So once again on the 14 July – the ACI ritually foreswore giving itself any politics. Ah no, says Simon Hardy, “the ACI has one major policy to its credit, it is against capitalism hence the name.” (Some thoughts, etc.) Imagine trying to reply to a worker on the picket line or a student at Freshers, who asks “what is the difference between you and those people from Socialist Worker?” with “we are against capitalism.”

The final session inevitably saw some sharp debate because of a series polemical attacks on the very idea of programme, on “Trotskyist groups” who it seems “put off” ordinary people from coming to the meetings with their Marxist jargon. We plead guilty to defending the necessity of programme and the justification of Trotskyism against some scandalously demagogic attacks on them.

This patronising claim that Marxist terminology would be incomprehensible to ordinary people is nonsense. A political meeting attracts people with some interest in politics, some acquaintance with the far left groups. It is unlikely that more than a tiny handful at this meeting or at any meeting to be held in the autumn would find the terminology of the labour movement is foreign or alien. If this aversion were widespread then it didn’t stop thousands from attending Marxism 2012 or hundreds from attending the summer events of a number of Trotskyist groups. In fact this hostility to left groups or Marxist jargon is demagogy, pure and simple, playing on reactionary prejudices by embittered ex-members of far left groups.

Rebellion could have provided an opportunity to discuss the problems we face; the defeat of the students in 2011, the brutal repression by the cops and the courts of last summer’s rebellious youth, the division and dismantling of the 30 November coalition by the union leaders and the shambolic collapse of coordinated action in May. We urgently need to debate a strategy for overcoming such defeats and betrayal and welding together our resistance into an all out counteroffensive. Above all we need to discuss what sort of organisations – trade union and political, above all what sort of party – can resolve the terrible crisis of leadership afflicting the resistance to the attacks on the historic postwar gains of the working class.

But our former comrades seem to believe they have all the time in the world to run a discussion club for those individuals disillusioned with the left groups and searching for some “new left” concocted from last year’s fashionable libertarianism with the smallest dash of Leninism. Moreover they wish to make the meeting in the autumn so politically heterogeneous that any agreement on major steps forward in terms of an action programme will prove as impossible then as at the two previous meetings.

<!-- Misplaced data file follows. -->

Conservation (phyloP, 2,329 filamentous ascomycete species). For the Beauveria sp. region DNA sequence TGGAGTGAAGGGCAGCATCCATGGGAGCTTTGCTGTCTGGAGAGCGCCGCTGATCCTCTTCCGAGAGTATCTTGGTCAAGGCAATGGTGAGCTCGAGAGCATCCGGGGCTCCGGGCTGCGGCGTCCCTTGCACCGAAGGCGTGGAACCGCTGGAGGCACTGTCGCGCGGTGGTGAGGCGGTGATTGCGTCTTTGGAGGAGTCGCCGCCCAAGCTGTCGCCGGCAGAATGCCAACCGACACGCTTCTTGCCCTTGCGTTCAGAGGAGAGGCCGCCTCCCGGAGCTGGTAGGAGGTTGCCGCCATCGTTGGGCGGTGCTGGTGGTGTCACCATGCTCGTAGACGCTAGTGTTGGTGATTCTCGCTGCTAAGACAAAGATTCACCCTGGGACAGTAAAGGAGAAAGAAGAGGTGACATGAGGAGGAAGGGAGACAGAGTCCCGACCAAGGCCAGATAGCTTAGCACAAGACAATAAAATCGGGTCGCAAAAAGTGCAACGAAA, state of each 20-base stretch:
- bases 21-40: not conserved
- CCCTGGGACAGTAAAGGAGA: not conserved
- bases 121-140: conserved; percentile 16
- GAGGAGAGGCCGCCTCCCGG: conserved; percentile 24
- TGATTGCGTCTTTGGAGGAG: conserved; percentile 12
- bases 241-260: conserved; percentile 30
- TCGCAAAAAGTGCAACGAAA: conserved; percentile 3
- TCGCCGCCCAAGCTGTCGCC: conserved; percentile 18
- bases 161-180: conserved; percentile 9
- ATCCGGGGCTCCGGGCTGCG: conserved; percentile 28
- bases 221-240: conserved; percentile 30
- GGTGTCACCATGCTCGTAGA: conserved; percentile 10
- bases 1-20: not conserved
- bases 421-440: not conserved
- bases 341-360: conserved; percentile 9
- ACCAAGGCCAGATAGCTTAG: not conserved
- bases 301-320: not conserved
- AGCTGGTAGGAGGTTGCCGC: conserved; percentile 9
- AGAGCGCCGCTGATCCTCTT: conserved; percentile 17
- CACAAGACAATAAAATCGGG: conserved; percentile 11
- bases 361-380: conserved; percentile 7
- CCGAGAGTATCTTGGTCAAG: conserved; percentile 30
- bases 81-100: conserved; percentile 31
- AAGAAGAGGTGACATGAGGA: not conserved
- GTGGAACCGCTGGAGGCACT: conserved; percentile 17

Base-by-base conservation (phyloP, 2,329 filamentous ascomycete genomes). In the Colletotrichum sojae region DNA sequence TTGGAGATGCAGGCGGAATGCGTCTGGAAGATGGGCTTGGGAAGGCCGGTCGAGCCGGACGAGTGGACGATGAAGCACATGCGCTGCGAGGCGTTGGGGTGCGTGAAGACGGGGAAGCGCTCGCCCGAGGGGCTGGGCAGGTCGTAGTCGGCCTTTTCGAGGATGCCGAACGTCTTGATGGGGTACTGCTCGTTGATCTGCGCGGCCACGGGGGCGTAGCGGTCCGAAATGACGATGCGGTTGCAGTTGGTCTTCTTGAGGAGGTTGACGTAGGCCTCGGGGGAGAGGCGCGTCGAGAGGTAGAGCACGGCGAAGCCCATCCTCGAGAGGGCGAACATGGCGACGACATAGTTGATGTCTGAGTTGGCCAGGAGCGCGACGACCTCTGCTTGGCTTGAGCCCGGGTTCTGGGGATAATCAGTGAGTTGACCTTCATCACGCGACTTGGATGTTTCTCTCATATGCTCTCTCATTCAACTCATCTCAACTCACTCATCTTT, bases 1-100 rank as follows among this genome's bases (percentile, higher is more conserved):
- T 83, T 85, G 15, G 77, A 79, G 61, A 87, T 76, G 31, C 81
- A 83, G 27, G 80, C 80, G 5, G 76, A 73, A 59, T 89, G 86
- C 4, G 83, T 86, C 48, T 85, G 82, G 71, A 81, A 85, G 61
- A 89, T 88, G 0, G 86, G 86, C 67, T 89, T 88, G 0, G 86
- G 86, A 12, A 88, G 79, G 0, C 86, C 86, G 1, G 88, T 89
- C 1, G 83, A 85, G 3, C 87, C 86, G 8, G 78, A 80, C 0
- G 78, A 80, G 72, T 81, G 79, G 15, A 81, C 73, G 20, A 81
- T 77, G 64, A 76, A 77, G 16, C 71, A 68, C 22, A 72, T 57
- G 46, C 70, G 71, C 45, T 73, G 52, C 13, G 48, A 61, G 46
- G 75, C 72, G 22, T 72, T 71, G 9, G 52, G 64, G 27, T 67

Instead what the comrades seem to want to focus on and to believe holds the power to attract the masses that have so far eluded the ACI is constant abuse of the “Trotskyist” left precisely for being programmatically defined and fairly homogeneous in the ideas and action its members fight for. Workers Power agrees that organisations like the SWP and SP have failed the test of the struggles of recent years – not least because they do have the numbers and influence in the unions and amongst students to really make a difference and combat the sell-outs and hesitations of the union leaders.

But the reason for the failures of the so-called old left lies in their politics not in their form of organisation – a programmatically defined and disciplined body of comrades. Of course the SWP and SP have developed bureaucratic internal regimes and are splitting and misleading the fightback against the crisis. But their organisational sins originate in their politics not vice versa. Therefore we need to discuss their false strategies and at least consider alternatives to them.

Despite the bad start of the ACI’s founding conference, Workers Power hoped that the other forces in it might rectify the mistake in the light of the manifest failure of the network to attract solid support on the basis of one or two meetings by minor media celebrities, academics or student leaders. None of them it should be noted have actually joined the ACI. Neither has the major efforts expended on the website and facebook attracted boots on the ground or even bums on seats.

Reports from the half a dozen or so local groups told the same story – one big meeting around a well-known guest speaker or a cultural event and then a rapid shrinkage down to eight or so regulars – nearly all members of left groups or ex-members. To try to blame Workers Power and Trotskyists’ supposed “programme festishism” (a hoary old chestnut picked up from the SWP) is yet more demagogy, especially from those not averse to a bit of academic jargon themselves.

As struggle in Britain recovers especially if it rises towards the levels we already see in Greece and Spain, then as Simon Hardy says “ if people want an already programmatically defined group they can join Workers Power”. Indeed you can and you will be made very welcome. And for those who believe international revolutionary strategy matters, that history is being made in Spain and Greece in Egypt, Libya, Syria etc., they can join the League for the Fifth International. Young people can join Revolution who are organising a series of visits to Greece to get involved with workers in struggle (see Revolution’s reports on the steelworkers’ occupation).

Simon Hardy obviously means this “invitation” as a jibe. He has stated at length that “programmatically defined groups” are the old left, have “failed” are “not fit for purpose”. That is why he and his allies left Workers Power and are now doing all they can to prevent the ACI from establishing programmatic self-definition.

So on what basis should it be founded – unity in action? Hardly. There has been precious little of that in the ACI so far. When in South London WP proposed leafleting in support of the London bus strikers PR were opposed to this on the grounds that the ACI is “not a political organisation”. They likewise rejected the idea of an ACI leaflet to the ranks and file teachers conference in Liverpool and showed no appetite for involvement in the anti-workfare campaign either. And indeed this aversion is logical enough for the ACI has no line, no policies, no proposals to make in these struggles. It is in fact – and here PR are right – “not a political organisation”. But this means it is not anything. What will it argue on 20 October is the way forward for the anticuts movement? Policies and programmes are guides to action – this is not just a piece of Marxist jargon.